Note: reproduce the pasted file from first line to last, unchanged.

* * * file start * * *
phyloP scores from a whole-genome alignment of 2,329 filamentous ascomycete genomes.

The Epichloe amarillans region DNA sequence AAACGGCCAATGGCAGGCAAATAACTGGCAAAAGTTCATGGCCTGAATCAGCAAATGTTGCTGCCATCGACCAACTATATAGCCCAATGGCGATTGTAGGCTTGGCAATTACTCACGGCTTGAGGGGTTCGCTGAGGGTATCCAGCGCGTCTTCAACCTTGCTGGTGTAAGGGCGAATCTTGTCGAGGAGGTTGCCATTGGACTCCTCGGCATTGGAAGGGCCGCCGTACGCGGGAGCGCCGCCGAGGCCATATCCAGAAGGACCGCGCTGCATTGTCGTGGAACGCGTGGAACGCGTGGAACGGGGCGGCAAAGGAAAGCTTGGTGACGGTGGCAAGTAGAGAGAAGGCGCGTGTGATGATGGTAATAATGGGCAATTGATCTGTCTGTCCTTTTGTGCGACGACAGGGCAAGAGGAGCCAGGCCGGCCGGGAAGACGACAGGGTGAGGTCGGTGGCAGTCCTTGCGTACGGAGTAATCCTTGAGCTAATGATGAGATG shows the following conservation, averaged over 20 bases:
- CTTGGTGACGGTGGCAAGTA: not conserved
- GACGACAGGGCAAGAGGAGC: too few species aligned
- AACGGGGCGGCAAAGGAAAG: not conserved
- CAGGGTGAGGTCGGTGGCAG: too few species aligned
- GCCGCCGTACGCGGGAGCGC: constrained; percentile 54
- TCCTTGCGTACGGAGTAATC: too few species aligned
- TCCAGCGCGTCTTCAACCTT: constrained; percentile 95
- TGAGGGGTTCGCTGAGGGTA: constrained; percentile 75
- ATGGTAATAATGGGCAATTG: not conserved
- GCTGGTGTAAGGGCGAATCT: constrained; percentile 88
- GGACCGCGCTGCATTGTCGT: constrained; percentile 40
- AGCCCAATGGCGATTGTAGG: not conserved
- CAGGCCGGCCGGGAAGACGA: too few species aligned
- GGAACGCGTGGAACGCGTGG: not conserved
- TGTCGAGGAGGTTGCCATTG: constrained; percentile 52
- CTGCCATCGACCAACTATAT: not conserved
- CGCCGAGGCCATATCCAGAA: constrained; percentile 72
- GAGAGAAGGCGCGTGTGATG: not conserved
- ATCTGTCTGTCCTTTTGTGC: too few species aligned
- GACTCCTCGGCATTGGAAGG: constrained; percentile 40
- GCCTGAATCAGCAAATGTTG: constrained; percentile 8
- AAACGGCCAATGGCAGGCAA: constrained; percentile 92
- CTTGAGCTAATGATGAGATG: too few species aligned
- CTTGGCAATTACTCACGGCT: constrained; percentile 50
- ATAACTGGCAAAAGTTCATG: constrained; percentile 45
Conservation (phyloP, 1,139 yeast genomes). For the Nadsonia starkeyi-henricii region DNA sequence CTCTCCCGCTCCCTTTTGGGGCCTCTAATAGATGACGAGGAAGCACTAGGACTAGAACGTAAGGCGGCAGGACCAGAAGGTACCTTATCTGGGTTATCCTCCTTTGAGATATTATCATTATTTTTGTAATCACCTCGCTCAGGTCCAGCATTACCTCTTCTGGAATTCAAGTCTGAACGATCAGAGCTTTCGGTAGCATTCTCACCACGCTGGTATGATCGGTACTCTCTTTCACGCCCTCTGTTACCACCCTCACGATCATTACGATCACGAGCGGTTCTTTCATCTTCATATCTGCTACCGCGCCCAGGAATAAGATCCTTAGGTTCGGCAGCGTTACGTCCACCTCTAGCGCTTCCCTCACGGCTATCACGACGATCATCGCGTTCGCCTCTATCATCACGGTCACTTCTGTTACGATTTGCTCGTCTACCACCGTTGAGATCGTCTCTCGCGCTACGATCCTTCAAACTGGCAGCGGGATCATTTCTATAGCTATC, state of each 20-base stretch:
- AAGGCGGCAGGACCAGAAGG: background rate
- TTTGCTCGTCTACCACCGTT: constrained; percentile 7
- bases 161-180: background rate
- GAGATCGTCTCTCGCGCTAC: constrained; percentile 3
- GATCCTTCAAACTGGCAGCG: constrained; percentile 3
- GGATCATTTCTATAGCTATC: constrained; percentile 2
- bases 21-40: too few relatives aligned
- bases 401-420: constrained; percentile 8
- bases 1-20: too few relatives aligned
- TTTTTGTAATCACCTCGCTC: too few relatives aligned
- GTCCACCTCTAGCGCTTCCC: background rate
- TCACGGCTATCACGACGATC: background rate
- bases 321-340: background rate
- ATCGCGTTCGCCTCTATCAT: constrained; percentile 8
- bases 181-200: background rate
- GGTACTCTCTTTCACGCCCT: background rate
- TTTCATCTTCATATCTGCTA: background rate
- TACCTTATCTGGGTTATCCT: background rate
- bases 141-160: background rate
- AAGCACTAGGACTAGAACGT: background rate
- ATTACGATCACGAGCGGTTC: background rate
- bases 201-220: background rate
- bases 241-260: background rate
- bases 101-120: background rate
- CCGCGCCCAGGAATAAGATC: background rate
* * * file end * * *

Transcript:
phyloP scores from a whole-genome alignment of 2,329 filamentous ascomycete genomes.

The Epichloe amarillans region DNA sequence AAACGGCCAATGGCAGGCAAATAACTGGCAAAAGTTCATGGCCTGAATCAGCAAATGTTGCTGCCATCGACCAACTATATAGCCCAATGGCGATTGTAGGCTTGGCAATTACTCACGGCTTGAGGGGTTCGCTGAGGGTATCCAGCGCGTCTTCAACCTTGCTGGTGTAAGGGCGAATCTTGTCGAGGAGGTTGCCATTGGACTCCTCGGCATTGGAAGGGCCGCCGTACGCGGGAGCGCCGCCGAGGCCATATCCAGAAGGACCGCGCTGCATTGTCGTGGAACGCGTGGAACGCGTGGAACGGGGCGGCAAAGGAAAGCTTGGTGACGGTGGCAAGTAGAGAGAAGGCGCGTGTGATGATGGTAATAATGGGCAATTGATCTGTCTGTCCTTTTGTGCGACGACAGGGCAAGAGGAGCCAGGCCGGCCGGGAAGACGACAGGGTGAGGTCGGTGGCAGTCCTTGCGTACGGAGTAATCCTTGAGCTAATGATGAGATG shows the following conservation, averaged over 20 bases:
- CTTGGTGACGGTGGCAAGTA: not conserved
- GACGACAGGGCAAGAGGAGC: too few species aligned
- AACGGGGCGGCAAAGGAAAG: not conserved
- CAGGGTGAGGTCGGTGGCAG: too few species aligned
- GCCGCCGTACGCGGGAGCGC: constrained; percentile 54
- TCCTTGCGTACGGAGTAATC: too few species aligned
- TCCAGCGCGTCTTCAACCTT: constrained; percentile 95
- TGAGGGGTTCGCTGAGGGTA: constrained; percentile 75
- ATGGTAATAATGGGCAATTG: not conserved
- GCTGGTGTAAGGGCGAATCT: constrained; percentile 88
- GGACCGCGCTGCATTGTCGT: constrained; percentile 40
- AGCCCAATGGCGATTGTAGG: not conserved
- CAGGCCGGCCGGGAAGACGA: too few species aligned
- GGAACGCGTGGAACGCGTGG: not conserved
- TGTCGAGGAGGTTGCCATTG: constrained; percentile 52
- CTGCCATCGACCAACTATAT: not conserved
- CGCCGAGGCCATATCCAGAA: constrained; percentile 72
- GAGAGAAGGCGCGTGTGATG: not conserved
- ATCTGTCTGTCCTTTTGTGC: too few species aligned
- GACTCCTCGGCATTGGAAGG: constrained; percentile 40
- GCCTGAATCAGCAAATGTTG: constrained; percentile 8
- AAACGGCCAATGGCAGGCAA: constrained; percentile 92
- CTTGAGCTAATGATGAGATG: too few species aligned
- CTTGGCAATTACTCACGGCT: constrained; percentile 50
- ATAACTGGCAAAAGTTCATG: constrained; percentile 45
Conservation (phyloP, 1,139 yeast genomes). For the Nadsonia starkeyi-henricii region DNA sequence CTCTCCCGCTCCCTTTTGGGGCCTCTAATAGATGACGAGGAAGCACTAGGACTAGAACGTAAGGCGGCAGGACCAGAAGGTACCTTATCTGGGTTATCCTCCTTTGAGATATTATCATTATTTTTGTAATCACCTCGCTCAGGTCCAGCATTACCTCTTCTGGAATTCAAGTCTGAACGATCAGAGCTTTCGGTAGCATTCTCACCACGCTGGTATGATCGGTACTCTCTTTCACGCCCTCTGTTACCACCCTCACGATCATTACGATCACGAGCGGTTCTTTCATCTTCATATCTGCTACCGCGCCCAGGAATAAGATCCTTAGGTTCGGCAGCGTTACGTCCACCTCTAGCGCTTCCCTCACGGCTATCACGACGATCATCGCGTTCGCCTCTATCATCACGGTCACTTCTGTTACGATTTGCTCGTCTACCACCGTTGAGATCGTCTCTCGCGCTACGATCCTTCAAACTGGCAGCGGGATCATTTCTATAGCTATC, state of each 20-base stretch:
- AAGGCGGCAGGACCAGAAGG: background rate
- TTTGCTCGTCTACCACCGTT: constrained; percentile 7
- bases 161-180: background rate
- GAGATCGTCTCTCGCGCTAC: constrained; percentile 3
- GATCCTTCAAACTGGCAGCG: constrained; percentile 3
- GGATCATTTCTATAGCTATC: constrained; percentile 2
- bases 21-40: too few relatives aligned
- bases 401-420: constrained; percentile 8
- bases 1-20: too few relatives aligned
- TTTTTGTAATCACCTCGCTC: too few relatives aligned
- GTCCACCTCTAGCGCTTCCC: background rate
- TCACGGCTATCACGACGATC: background rate
- bases 321-340: background rate
- ATCGCGTTCGCCTCTATCAT: constrained; percentile 8
- bases 181-200: background rate
- GGTACTCTCTTTCACGCCCT: background rate
- TTTCATCTTCATATCTGCTA: background rate
- TACCTTATCTGGGTTATCCT: background rate
- bases 141-160: background rate
- AAGCACTAGGACTAGAACGT: background rate
- ATTACGATCACGAGCGGTTC: background rate
- bases 201-220: background rate
- bases 241-260: background rate
- bases 101-120: background rate
- CCGCGCCCAGGAATAAGATC: background rate